• Mangal Phera
  • Bride’s brother puts rice in the hands of Bride & Groom to offer to Agni (the Lord of Fire) who dispels darkness and ignorance while leading into light and knowledge. The couple then walks around the sacred fire. Each round represents the four basic goals of human life:

    1. Dharma: Moral sense to lead a good life
    2. Artha: Financial prosperity
    3. Kama: Blessing for strong, virtuous children and to share the responsibilities of home
    4. Moksha : Self restraint and eternal physical, mental and spiritual strength Together the four goals symbolize the couple’s commitment to each other, the community and the cosmos. During the first three rounds Bride leads Groom and during the last round Groom leads.
  • Shila Rohan
  • A rock is placed in the north east comer of the Mandap. While the bride places her right foot on the piece of rock, groom recites a hymn the Ashma Bhava. The statement is to encourage his wife to be as strong as the rock, to be firm towards any difficulties of life they may face together. Rice and flowers are sprinkled on the couple by her parents, relatives and friends.

  • Saptapadi (Seven steps)
  • The bride and groom take seven steps forward together, symbolizing the beginning of their journey through life. These steps signify the guiding principles of life.
    Each of these steps represents the vows made by the couple:

    1. Together we will love, cherish and respect one another from this day forward, for better for worse, for richer or poorer, in sickness or in health … forever.
    2. Together we will create a home full of joy and laughter, where we find serenity and strength.
    3. Together we will share a steadily deepening love, which grows in understanding and unselfishness.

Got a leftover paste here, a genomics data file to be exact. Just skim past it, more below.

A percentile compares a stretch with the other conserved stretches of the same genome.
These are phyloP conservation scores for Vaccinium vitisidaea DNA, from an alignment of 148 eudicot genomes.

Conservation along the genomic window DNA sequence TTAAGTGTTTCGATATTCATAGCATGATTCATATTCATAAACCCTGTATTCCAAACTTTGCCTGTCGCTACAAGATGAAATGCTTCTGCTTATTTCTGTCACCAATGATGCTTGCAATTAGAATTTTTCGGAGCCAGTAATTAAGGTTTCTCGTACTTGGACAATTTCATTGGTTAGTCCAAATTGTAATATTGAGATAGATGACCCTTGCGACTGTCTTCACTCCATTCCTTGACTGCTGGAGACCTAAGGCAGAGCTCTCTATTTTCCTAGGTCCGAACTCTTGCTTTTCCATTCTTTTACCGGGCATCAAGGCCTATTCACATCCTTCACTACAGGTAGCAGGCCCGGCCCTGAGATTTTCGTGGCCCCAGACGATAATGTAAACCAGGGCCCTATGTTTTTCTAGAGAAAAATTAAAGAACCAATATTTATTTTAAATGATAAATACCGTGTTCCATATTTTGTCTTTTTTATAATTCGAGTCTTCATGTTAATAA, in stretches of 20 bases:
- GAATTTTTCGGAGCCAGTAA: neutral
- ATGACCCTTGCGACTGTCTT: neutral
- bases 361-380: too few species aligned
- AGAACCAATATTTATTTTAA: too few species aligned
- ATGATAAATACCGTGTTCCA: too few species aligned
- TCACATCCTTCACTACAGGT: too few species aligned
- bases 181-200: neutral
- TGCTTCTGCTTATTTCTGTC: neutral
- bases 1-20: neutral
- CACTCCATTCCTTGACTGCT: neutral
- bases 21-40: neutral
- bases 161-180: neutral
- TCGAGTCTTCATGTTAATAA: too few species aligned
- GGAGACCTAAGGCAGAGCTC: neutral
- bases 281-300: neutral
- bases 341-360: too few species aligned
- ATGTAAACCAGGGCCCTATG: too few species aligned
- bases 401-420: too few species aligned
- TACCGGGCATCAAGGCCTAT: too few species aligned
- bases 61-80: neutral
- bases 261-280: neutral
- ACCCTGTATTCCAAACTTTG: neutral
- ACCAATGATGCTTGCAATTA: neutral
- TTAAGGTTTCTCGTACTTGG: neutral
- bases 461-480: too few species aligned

4. Together we will embrace each other’s family as well as our own yet to come.
    5. Let us have a measure of patience and forgive with grace.
    6. Together we will develop a sense of value that we may care for people more than possessions, for honor more than honors, and for the dimensions of a home more than the details of a house.
    7. Let us forever be best friends and partners, share each other’s ideas and ideals. The couple is now united and will pray for the blessings from God. The father-in-law offers the bride a sacred necklace.
  • Sindhoor Daan
  • The bridegroom puts Sindhoor (Red Powder) in the parting of the bride’s hair and welcomes her into his life as his eternal partner. The newly wedded couple touches the feet and takes blessings from the parents of both families.

  • Akhand Subhagyavati
  • Married women from the bride’s family come forth to wish her eternal happiness.

  • Aashirvaad
  • All guests and relatives recite a hymn with the priest to wish the couple good luck, prosperity and a long, happy married life together.

  • Shanti Path
  • Hymn of peace